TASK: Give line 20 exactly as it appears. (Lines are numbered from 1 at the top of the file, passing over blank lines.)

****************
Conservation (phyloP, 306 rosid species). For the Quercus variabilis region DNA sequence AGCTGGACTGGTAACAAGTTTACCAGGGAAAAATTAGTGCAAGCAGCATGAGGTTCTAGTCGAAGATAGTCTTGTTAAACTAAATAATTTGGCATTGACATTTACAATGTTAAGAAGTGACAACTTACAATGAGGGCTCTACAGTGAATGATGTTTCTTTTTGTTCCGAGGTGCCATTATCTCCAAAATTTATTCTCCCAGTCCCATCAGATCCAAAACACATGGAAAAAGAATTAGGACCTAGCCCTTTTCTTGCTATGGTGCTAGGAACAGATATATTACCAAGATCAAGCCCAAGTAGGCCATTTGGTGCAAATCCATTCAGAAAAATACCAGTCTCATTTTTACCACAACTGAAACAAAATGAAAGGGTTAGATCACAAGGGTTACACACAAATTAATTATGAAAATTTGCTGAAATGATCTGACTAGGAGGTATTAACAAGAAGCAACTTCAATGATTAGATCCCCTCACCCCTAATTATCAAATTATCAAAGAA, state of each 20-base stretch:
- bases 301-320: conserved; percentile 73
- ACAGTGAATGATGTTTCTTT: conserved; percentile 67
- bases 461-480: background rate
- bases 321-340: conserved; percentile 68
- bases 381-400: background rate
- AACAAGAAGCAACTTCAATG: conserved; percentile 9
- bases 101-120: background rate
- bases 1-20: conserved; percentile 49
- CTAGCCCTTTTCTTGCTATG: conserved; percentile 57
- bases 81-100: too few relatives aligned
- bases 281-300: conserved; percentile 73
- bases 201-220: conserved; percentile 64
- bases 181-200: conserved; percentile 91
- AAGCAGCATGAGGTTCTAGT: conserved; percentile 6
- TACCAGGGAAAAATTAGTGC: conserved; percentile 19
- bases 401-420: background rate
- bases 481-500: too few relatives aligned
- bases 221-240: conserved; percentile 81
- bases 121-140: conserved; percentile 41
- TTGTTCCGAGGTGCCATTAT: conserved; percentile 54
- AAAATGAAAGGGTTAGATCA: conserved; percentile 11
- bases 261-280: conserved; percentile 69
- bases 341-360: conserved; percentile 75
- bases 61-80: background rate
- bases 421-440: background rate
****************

- bases 121-140: conserved; percentile 41